Beta has many purposes but not a single primary purpose -- it's used for everything: it's a tragedy of the commons. There has never been a shared understanding of what "production-like" means for the beta cluster. It likely means different things to different people.

There is no single perfect thing for beta to become because it's doing so many things currently. There is no perfect beta cluster only perfect beta clusters tailored for their use-cases. Back in 2015 the idea of “Beta Cluster as a Service” (BCaaS [bɪˈkɒz]) had some minor traction, but for all the reasons mentioned in T215217#4965494 it didn't happen.

Maintenance

Production is maintained by a group of 23 people (SRE) dedicated to keeping that environment running, up-to-date, and safe. Release-Engineering-Team used to pretend that we could keep pace with production as a group of 7 people who are also responsible for CI, deployment, code review, and development environments, but it's proven not to work in practice. The environment is also different enough from production that the folks familiar with production are also not able to productively maintain it.

A fantastic example of the types of maintenance problems we have was me breaking beta a few hours ago T267439: MediaWiki beta varnish is down. -- an upstream puppet patch broke puppet in beta and when I fixed puppet it caused problems with packages I've never heard of. There is a lot of specialized knowledge needed to keep production running and it just gets more specialized all the time.

Currently there is a project to move existing services (as well as MediaWiki) through the deployment-pipeline and into kubernetes in production. This is making beta cluster even less production-like: there is no k8s in beta and no team has a plan to build or maintain one.

My stance on beta cluster has been, Release-Engineering-Team cares if beta-cluster is broken and we'll try to wrangle the appropriate people to help. This is very different from the kind of active maintenance that beta needs to fight entropy.

Sunsetting Beta

Another finding from the 2018 survey was that 80% of respondents said that they "agree" or "mostly agree" with the statement, "I depend on Beta Cluster for some of my regular testing needs". This past week the beta cluster found 3 release train blockers that never hit production. Beta is important and has no replacement currently. Many of its instances are pets not cattle.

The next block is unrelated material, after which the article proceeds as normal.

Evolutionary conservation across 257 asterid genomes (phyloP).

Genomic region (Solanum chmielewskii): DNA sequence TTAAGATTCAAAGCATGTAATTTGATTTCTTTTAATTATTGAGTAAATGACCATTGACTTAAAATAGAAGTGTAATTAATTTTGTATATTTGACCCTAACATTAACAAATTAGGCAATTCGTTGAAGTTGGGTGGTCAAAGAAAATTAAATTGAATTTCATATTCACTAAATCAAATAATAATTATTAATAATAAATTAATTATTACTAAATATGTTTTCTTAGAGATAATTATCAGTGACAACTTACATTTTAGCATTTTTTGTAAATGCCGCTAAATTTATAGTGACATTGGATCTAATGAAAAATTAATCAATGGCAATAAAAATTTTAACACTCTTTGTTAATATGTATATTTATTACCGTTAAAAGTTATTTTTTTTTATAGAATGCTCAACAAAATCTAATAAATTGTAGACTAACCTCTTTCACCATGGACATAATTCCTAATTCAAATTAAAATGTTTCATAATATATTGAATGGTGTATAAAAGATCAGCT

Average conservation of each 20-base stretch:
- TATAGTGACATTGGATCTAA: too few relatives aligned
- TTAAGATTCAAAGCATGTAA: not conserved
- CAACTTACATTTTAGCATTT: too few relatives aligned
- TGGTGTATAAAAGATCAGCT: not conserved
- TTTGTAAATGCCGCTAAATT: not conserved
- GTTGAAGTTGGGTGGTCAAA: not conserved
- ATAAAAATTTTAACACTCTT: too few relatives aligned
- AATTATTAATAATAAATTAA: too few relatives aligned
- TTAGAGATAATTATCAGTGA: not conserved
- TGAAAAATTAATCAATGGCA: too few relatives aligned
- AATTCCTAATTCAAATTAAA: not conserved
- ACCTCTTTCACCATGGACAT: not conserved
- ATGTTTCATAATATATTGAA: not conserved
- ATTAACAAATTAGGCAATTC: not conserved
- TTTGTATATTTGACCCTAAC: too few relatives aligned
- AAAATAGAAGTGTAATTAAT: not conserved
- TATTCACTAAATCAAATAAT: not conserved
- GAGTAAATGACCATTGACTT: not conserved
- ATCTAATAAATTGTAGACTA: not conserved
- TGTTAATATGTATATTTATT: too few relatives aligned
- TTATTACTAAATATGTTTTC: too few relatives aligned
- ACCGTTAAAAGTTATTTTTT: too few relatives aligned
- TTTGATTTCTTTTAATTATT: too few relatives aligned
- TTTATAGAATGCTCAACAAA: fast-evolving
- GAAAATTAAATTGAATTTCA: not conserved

Beta is also definitely an ongoing pain point for both Release-Engineering-Team and cloud-services-team

Sunsetting beta requires a plan to replace the use-cases of beta with something more maintainable. We're in the midst of a large transition in production, containerizing our services. There is a staging cluster for services that will likely supplant some portion of beta's use-cases (a "production-like" environment). The remaining use-cases will likely fall into the realm of local development and (possibly) something that utilizes existing containers to allow developers to share changes with one another -- something akin to the existing patchdemo project. This was a major recommendation that was made as part of the exploration of existing local development tooling. As we begin to supplant the use-cases of beta cluster in the future we can form a more fully realized plan about shutting it down.

As someone who considers beta essential to my role, I'll add a data point with my use case.

I have root on the webperf hosts, but those are configured via puppet and I don't have +2 rights in operations/puppet. But I do have root in beta, so I'm able to cherry-pick patches there for testing. (Even with our puppet linter and compiler infrastructure, it's extremely difficult to craft working patches without some way to test them, which requires having a puppetmaster and hosts with the affected roles.)

A specific example: upgrading the performance team services to use Python 3 (T267269) requires a series of inter-dependent patches to update both our code and some system library dependencies. The puppet changes took several patchsets to get right, e.g. figuring out why services weren't being restarted. It would have been extremely painful to iterate on this in production.

Some pain points I've experienced:

  1. Often, the first step in testing a puppet patch is to get beta back to a working state, pre-patch. For example: T244776#6364483 (Swift in beta had been mostly broken for some time).
  1. Sometimes, differences between production and beta create problems unique to beta. For example: T248041 (puppetmaster OOMs).
  1. Long-lived divergences between beta and production can be a problem, e.g. merge conflicts. For example: T244624. It'd be nice to have a clear policy about when it's OK to un-cherry-pick someone else's patch. (My stance on this re: my patches is in T245402#6517866 - please un-cherry-pick at will).

For the most part, I budget for the above when scoping testing of patches. Certainly not having a testing environment—or having a less permissive test environment without root access—would be way worse than the unrelated issues I've had to fix along the way.